When facing temptation in the desert, Jesus relied on Scripture to counter the wiles of the devil. Lent is an excellent time to dive into the Bible. One way to read Scripture is to use the lectionary of the Liturgy of the Hours. This will get you through most of the Bible in two years. The Bible is even online! Reading the Church Fathers can also be helpful to spiritual growth.
Lent probably originated with the pre-Easter baptismal rituals of catechumens, although the number of days set aside for fasting varied according to region. Irenaeus (AD 180) testifies to the variety of durations of pre-Easter fasts in the second century. Tertullian (AD 200) suggests that Catholics fasted two days prior to Easter, but that the Montanists (a heretical sect that Tertullian later joined) fasted longer. However, the number forty, hallowed by the fasts of Moses, Elijah, and especially Jesus, probably influenced the later fixed time of 40 days.
The Canons of Nicaea (AD 325) were the first to mention 40 days of fasting. Initially the forty day Lenten fast began on a Monday, and was intended only for those who were preparing to enter the Church at Easter. Lent still begins on a Monday in many Eastern Churches. Eventually the West began Lent on Ash Wednesday, and soon the whole Church, and not just catechumens, observed the Lenten fast. The East has no equivalent to Ash Wednesday.
The earliest fasts of Lent tended to be very strict, allowing one meal a day, and even then meats, eggs, and other indulgences were forbidden. The Eastern Churches follow this today. Now, in the Western Church, only Ash Wednesday and Good Friday are enjoined as strict fast days, but Fridays are set aside for abstinence from meat.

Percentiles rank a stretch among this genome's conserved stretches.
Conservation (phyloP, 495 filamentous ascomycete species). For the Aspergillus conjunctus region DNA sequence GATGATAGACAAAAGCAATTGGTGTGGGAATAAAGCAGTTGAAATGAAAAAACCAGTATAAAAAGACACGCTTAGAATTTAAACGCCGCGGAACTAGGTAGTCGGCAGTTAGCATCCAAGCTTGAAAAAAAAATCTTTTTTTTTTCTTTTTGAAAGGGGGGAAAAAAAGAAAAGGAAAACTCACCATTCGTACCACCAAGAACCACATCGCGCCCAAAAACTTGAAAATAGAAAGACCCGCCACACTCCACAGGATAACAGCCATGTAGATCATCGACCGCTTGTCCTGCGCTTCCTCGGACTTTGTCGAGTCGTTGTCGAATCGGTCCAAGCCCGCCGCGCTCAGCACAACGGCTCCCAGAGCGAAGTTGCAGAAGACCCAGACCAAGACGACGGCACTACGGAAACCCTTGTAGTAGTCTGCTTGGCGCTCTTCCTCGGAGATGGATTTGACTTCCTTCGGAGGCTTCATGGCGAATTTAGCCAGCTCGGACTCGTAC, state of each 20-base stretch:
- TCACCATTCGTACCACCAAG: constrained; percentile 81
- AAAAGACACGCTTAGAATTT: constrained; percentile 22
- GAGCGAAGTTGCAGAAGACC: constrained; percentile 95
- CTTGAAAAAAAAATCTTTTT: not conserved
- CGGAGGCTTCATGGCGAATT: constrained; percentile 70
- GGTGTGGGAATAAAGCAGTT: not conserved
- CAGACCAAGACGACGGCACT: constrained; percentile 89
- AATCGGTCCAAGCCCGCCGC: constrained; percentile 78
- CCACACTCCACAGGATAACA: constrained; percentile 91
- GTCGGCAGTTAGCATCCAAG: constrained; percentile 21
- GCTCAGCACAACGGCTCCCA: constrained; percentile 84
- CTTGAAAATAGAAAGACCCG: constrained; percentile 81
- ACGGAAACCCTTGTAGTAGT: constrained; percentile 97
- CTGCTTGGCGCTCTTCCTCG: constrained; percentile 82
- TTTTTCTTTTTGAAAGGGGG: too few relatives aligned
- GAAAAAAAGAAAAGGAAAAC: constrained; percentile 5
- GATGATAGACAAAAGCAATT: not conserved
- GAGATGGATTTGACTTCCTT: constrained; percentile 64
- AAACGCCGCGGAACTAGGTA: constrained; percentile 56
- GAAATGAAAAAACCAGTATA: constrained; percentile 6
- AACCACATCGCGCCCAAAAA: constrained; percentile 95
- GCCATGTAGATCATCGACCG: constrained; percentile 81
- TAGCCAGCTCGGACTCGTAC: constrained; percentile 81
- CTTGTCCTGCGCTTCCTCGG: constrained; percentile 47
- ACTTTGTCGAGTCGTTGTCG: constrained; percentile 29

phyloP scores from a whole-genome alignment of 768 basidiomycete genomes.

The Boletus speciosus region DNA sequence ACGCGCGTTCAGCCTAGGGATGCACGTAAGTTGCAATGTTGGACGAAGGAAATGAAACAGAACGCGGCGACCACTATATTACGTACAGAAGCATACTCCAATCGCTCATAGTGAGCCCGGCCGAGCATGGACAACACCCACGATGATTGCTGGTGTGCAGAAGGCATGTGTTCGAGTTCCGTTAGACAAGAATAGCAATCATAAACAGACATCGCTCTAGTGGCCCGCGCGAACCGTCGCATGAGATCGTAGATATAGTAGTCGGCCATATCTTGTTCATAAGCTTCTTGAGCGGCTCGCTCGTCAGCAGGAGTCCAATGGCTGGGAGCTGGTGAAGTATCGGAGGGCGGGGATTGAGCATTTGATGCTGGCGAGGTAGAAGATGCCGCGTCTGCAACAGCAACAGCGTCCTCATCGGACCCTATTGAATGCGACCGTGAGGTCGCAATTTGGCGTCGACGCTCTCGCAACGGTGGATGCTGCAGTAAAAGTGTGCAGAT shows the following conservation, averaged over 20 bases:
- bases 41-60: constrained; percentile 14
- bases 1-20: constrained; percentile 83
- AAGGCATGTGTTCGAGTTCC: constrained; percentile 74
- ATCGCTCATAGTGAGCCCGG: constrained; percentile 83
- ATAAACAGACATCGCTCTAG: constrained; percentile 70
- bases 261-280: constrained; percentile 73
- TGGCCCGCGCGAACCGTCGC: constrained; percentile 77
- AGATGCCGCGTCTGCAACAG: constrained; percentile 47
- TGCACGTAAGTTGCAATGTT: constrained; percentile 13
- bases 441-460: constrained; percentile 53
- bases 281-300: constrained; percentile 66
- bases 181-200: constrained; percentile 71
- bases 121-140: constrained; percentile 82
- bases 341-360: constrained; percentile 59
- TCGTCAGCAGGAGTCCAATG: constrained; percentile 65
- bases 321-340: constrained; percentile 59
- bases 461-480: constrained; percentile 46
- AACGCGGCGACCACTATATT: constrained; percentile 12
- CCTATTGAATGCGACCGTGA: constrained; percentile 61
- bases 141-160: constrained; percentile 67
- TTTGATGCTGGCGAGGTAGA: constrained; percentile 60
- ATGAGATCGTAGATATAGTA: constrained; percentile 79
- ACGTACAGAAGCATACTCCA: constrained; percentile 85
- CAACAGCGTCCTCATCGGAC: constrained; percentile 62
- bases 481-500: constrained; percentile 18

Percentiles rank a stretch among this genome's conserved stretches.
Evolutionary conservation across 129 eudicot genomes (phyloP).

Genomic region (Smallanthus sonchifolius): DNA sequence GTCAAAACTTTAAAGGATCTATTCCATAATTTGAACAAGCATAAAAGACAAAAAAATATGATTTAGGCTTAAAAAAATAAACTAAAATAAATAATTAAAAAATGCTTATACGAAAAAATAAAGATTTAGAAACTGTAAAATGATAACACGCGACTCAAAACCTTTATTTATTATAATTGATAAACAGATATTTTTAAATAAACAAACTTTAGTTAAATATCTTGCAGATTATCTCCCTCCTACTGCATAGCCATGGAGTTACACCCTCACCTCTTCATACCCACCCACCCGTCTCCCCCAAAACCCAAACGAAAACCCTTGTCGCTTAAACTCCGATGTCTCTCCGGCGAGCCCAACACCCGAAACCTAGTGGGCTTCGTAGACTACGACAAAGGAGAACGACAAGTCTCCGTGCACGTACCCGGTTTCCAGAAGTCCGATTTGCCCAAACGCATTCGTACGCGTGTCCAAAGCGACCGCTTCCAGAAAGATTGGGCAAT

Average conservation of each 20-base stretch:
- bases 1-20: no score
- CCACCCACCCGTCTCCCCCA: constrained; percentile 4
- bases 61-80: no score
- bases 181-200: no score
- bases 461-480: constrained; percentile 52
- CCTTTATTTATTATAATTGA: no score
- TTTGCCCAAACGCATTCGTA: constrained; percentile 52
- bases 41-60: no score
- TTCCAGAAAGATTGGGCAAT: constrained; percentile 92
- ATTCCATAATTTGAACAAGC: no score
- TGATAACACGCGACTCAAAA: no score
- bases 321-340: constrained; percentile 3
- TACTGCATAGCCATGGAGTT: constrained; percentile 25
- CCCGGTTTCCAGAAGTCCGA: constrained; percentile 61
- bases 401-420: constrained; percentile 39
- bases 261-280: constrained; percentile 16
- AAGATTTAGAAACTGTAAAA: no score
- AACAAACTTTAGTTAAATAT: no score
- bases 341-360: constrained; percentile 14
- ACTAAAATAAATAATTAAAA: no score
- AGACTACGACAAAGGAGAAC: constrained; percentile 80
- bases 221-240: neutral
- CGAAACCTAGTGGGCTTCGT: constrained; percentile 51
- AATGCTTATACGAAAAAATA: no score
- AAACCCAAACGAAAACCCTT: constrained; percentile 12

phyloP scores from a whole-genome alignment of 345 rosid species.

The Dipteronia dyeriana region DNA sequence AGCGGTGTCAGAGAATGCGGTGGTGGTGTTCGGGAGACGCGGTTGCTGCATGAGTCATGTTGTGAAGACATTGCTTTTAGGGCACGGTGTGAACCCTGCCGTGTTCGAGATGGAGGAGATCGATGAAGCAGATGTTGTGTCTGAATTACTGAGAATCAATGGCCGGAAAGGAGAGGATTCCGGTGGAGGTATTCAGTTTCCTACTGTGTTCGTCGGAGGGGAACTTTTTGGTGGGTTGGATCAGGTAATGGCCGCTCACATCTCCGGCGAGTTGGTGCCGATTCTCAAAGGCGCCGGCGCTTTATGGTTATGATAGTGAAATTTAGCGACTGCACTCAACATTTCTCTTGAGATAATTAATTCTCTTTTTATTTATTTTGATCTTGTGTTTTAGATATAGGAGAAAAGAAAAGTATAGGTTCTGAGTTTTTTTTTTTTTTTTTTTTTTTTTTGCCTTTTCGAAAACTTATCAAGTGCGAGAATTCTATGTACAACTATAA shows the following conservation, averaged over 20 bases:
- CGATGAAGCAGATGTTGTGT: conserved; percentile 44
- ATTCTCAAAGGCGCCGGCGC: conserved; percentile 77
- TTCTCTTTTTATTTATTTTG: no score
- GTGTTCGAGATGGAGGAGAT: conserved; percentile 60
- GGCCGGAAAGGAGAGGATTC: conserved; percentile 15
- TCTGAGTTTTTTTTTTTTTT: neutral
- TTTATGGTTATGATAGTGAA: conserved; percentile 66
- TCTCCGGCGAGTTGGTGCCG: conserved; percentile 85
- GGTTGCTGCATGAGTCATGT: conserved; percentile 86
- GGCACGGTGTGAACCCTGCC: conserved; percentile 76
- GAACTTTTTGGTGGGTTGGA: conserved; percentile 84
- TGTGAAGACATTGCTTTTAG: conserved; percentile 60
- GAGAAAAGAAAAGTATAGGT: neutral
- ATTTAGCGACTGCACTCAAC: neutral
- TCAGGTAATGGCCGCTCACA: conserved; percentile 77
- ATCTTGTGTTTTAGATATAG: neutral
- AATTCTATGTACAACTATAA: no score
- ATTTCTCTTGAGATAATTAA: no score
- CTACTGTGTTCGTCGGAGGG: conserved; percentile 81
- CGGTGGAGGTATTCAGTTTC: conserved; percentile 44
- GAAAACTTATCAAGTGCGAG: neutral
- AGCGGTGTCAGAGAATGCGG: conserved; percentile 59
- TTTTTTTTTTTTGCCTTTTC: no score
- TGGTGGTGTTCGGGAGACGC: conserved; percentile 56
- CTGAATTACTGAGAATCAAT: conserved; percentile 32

Sundays are not a part of the Lenten fast, because Sunday is always a feast of the resurrection. However, the Sundays of Lent are still a part of the Lenten liturgical season in the Western Church, and the worship services tend to be more simple and austere than normal. They lack the Gloria, and the joyous “alleluias” of the Easter season. The Western liturgical color of Lent is violet, symbolizing royalty and penitence. Solemnities like St. Joseph and the Annunciation, take precedence over Lenten observances in the Church calendar. These days, when they fall on Fridays, do away with Lenten abstinence requirements. However, at least in the current Western Church, Lent nearly always trumps the observances of minor feast days. Too many festivals take away from the simple and penitential spirit of the Lenten season. Certain devotions and liturgies have developed during the Lenten season, including (in the West), the Stations of the Cross.